If you haven’t been following Jeremy Lin and the #LINSANITY phenomenon,
GTFO here’s a quick recap: Taiwanese-American kid from California plays basketball for Harvard, goes undrafted by the NBA, gets cut by two teams, ends up getting some run for the Knicks because of teammates’ injuries, and then scores more points in his first five starts than anybody else in the history of the NBA — helping the Knicks to win six (and counting) games in a row.
It’s a great story. Lin has overcome a lot to get here. I mean, the story of the kid who goes to Harvard and remains humble instead of becoming a self-important douchebag is a Lifetime movie in and of itself.
Basketball pundits have been dissecting his game like the kid is the second coming of Tim Tebow. Cowardly boxers with a history of anti-Asian bigotry are tweeting about Lin because they’d rather pick on the Harvard kid than take their ass-kicking from Manny Pacquiao.
And I can’t wait, I mean I literally cannot wait, for Lin to really get into it on the issue of Taiwanese LINdependence from China. Kid went to Harvard, you know he has a considered opinion. When the history of World War Three is written, will it say it started with a point guard on the New York Knicks?
There are so many angles to this thing, but we’re going to focus on the legal one. Who owns the term “LINSANITY,” which became the hashtag associated with the Lin phenomenon?
Bloomberg News reports that two people have already tried to trademark “LINSANITY.” Unfortunately, one of them is probably the worst trademark claim since I tried to register “Fire Dolan.” From Bloomberg:
Yenchin Chang, a 35-year-old Alhambra, California, resident, was the first of two people to file a trademark application for the term “Linsanity.” The catch phrase is being used to describe the frenzy surrounding the Knicks point guard who got a 3-pointer in the last second to seal a 90-87 win against the Toronto Raptors last night.
Chang, who like Lin is of Taiwanese descent, said he isn’t affiliated with the 23-year-old, Harvard University-educated player who has guided the Knicks to a six-game winning streak after being released by the Golden State Warriors.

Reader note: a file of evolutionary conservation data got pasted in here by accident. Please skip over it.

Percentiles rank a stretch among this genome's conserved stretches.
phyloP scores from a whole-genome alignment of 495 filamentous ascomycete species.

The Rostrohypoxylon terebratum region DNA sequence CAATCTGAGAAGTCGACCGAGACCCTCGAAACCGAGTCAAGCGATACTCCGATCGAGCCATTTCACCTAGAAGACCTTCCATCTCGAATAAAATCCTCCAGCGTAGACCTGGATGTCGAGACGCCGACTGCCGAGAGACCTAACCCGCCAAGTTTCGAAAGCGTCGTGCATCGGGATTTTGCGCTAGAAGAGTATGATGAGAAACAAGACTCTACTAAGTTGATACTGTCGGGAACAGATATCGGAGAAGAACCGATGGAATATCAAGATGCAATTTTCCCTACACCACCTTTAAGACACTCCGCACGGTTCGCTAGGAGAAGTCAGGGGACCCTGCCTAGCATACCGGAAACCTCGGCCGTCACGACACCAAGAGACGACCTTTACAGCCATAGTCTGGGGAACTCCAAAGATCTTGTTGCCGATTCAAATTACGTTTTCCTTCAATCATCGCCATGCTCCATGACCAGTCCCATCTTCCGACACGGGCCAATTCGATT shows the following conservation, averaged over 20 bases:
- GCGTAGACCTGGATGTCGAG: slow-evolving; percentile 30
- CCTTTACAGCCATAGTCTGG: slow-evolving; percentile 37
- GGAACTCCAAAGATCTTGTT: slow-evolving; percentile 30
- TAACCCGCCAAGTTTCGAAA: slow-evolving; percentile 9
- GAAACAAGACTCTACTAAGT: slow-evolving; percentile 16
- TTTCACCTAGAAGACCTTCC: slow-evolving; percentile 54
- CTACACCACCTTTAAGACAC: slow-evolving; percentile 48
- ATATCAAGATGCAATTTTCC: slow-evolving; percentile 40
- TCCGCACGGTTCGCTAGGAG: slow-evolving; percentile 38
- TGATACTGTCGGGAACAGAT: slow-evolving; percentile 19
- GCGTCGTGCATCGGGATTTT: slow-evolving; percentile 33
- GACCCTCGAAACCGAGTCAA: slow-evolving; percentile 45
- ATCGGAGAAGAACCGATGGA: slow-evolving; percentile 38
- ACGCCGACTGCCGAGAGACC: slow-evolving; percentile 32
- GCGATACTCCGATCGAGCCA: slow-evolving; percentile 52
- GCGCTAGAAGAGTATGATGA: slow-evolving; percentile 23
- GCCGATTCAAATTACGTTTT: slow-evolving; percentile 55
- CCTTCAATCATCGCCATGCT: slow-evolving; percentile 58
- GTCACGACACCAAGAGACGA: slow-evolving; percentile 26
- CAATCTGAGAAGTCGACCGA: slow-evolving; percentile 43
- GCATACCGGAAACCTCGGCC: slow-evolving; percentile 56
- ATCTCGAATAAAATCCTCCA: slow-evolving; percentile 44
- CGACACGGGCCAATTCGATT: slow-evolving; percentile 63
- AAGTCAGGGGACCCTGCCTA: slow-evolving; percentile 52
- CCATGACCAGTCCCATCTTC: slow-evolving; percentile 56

“I wanted to be a part of the excitement,” Chang, who attended East Los Angeles College and who works in the import/export business, said in a telephone interview. “I’m very proud of Jeremy.”
What? The basis of Chang’s claim is that he and Lin are both Taiwanese-Americans and it’s “exciting”? Can I trademark Blue Ivy because I’m black like Jay-Z and I might also one day name a kid something f***ing stupid?
Chang, obviously, is just trying to cash in on the Lin phenomenon:
Chang’s trademark application is for goods and services, including T-shirts and hats.
The U.S. Patent and Trademark Office exists to deny stupid marks like this. If this Chang dude wants to be part of the Lin experience, he should show up to the Garden and throw panties at him, and stop trying to profiteer off of Lin’s budding stardom.
The second application for a mark is slightly less garbage. It’s still stupid, but at least it’s from a person who has actually met Jeremy Lin:
The second filing was made on Feb. 9 by Andrew W. Slayton of Los Altos, California. An Andrew Slayton who said he used to coach Lin in high school told the New York Post that in 2010 he registered the domain names Linsanity.com and thejeremylinshow.com, where Lin-related merchandise is being sold.
Let’s say that this second mark actually makes it to the public comment phase. (Remember your IP courses: you have 30 days to contest a trademark.) Bloomberg says Lin is represented by Roger Montgomery of the Montgomery Sports Group. It doesn’t look like Montgomery is a lawyer, but he is a credible agent; after all, he’s represented former NBA star Gary Payton.
And if Lin really needs extra legal help, I’m sure there are a bunch of Harvard Law types who will gladly help him beat back these attempts to capitalize on his name. Or I can hook him up with sports arbitration guru David Rivkin. The Harvard alumni network might not have been helpful in getting Jeremy Lin on the floor, but maybe it can help him keep his money.
These trademark claimants won’t be able to stand up to Harvard LINterrogatories!